Given this conformation, we then move on to pruning production
In production pruning it must be taken into account that the plants that already bear fruit must be pruned annually.
The interventions consist in first eliminating the suckers that form at the base of the stump; the suckers that develop on the branches and on the trunk must also be eliminated.
It is possible at this stage that any branches uprooted from the weight of the snow or from bad weather should be eliminated. for this reason intricate and damaged branches will have to be eliminated.
Arrived beyond the ninth – tenth year of age, to favor the production one intervenes with pruning against the foliage. This is a technique that must be performed on all the cultivars but especially for the Euro-Japanese ones. This is a practice aimed at increasing production that must be carried out every two or three years. The technique consists in thinning out part of the branches and sub-branches, inducing the plant to produce new fertile vegetation, this is because fructification occurs mostly on branches of one year of age.
This pruning must be made through return cuts to the branches of the sub-branches and the main branches. These interventions must be more accentuated on plants that have less vigor and have a poorer production. In the case of plants with stunted production capacity it is necessary to intervene by reducing the foliage by about 30%; this intervention is done on branches 20-30cm long.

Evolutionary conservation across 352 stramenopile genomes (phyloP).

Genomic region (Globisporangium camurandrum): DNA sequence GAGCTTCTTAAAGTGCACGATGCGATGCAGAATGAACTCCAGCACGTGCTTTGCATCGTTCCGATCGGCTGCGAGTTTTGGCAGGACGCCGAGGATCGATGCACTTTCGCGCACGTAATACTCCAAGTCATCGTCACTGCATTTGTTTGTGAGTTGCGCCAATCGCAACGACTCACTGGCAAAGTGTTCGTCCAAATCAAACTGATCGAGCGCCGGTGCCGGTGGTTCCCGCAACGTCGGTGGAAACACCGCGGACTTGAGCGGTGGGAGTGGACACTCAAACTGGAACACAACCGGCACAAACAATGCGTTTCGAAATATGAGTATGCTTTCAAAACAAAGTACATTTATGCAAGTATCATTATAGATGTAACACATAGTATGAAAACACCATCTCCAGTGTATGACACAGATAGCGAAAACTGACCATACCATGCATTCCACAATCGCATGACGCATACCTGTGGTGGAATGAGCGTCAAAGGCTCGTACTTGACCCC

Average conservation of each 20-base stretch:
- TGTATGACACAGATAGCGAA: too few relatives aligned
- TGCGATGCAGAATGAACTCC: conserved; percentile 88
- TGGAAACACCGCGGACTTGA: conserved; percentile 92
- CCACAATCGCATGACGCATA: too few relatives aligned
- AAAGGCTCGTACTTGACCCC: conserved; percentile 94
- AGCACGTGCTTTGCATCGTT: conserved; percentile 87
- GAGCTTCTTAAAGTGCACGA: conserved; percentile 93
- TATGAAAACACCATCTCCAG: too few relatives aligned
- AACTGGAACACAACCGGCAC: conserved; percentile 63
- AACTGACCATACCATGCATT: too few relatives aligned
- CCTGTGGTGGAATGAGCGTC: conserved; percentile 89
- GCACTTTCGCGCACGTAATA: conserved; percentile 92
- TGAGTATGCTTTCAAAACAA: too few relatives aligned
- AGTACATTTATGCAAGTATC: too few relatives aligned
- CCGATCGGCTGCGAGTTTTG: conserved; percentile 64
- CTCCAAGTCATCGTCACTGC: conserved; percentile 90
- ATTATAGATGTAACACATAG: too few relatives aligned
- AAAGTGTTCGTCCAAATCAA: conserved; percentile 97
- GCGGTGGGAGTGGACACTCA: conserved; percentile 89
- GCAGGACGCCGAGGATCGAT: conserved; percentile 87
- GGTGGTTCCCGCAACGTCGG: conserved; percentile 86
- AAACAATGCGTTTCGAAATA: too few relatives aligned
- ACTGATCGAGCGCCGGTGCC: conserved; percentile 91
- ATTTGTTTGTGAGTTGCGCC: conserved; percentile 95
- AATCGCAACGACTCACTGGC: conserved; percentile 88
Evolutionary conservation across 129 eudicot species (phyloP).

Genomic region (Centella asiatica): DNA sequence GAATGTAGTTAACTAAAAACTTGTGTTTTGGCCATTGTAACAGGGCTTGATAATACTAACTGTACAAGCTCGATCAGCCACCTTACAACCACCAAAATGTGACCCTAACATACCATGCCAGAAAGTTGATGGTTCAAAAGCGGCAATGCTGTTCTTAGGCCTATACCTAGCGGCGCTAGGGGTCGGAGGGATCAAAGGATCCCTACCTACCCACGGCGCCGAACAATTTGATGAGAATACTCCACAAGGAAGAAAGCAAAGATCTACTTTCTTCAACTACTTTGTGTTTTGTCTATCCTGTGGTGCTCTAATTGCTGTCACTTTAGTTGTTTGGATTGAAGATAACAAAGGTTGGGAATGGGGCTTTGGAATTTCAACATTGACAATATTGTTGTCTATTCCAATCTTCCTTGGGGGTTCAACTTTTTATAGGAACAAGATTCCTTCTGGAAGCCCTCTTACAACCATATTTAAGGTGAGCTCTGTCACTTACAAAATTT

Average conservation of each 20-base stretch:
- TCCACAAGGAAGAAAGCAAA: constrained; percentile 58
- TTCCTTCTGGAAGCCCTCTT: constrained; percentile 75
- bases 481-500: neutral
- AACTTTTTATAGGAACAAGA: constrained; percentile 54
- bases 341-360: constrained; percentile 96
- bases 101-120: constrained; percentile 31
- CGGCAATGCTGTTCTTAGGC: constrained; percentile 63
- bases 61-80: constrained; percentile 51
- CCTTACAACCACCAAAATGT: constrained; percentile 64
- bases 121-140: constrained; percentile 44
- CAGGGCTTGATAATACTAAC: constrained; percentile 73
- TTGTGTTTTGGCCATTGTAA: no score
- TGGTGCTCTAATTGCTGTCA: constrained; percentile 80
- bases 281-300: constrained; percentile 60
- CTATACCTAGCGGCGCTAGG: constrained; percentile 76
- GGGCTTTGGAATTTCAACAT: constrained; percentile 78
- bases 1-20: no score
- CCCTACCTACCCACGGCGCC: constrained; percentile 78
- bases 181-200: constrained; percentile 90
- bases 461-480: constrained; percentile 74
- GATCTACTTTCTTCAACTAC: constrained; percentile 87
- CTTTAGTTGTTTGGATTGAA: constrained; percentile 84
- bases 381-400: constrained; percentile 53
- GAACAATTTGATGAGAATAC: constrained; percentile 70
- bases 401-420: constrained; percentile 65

Now let’s look at the technique of renewal pruning
This pruning mainly affects the short branches, with lengths of up to 30 cm, placed on the branches and on the sub-branches. These are normally not very productive; making a cut however the plant is put in conditions of producing new vegetation. Renovation interventions must be carried out when the ramifications are affected by bark cancer to prevent the spread of fungi, eliminating vegetation from the point of origin.
A true renewal pruning occurs when the highly developed plants, which have many years of life, need a much more drastic intervention to induce them to produce again. We will have to act at the level of the branches and sub-branches with intertwining operations of these branches. Obviously you will have to act with suitable equipment such as saws or chainsaws.
Finally we see the green pruning technique
This operation concerns above all the suckers that form at the base of the strain and that if grown, they take sap from the chestnut plant making it produce less.
Remember that all pruning operations must be carried out with sterilized tools and, especially in the case of larger cuts, copper-based products must be applied to the interested parts.
Moreover it is good that every part removed should be removed from the chestnut wood and, if this is not possible, immediately burned to avoid the spread of fungal diseases such as those generated by the fungus Endothia parasitica.
If, moreover, some twigs remain after pruning it is advisable to eliminate them and leave the lawn as clean as possible.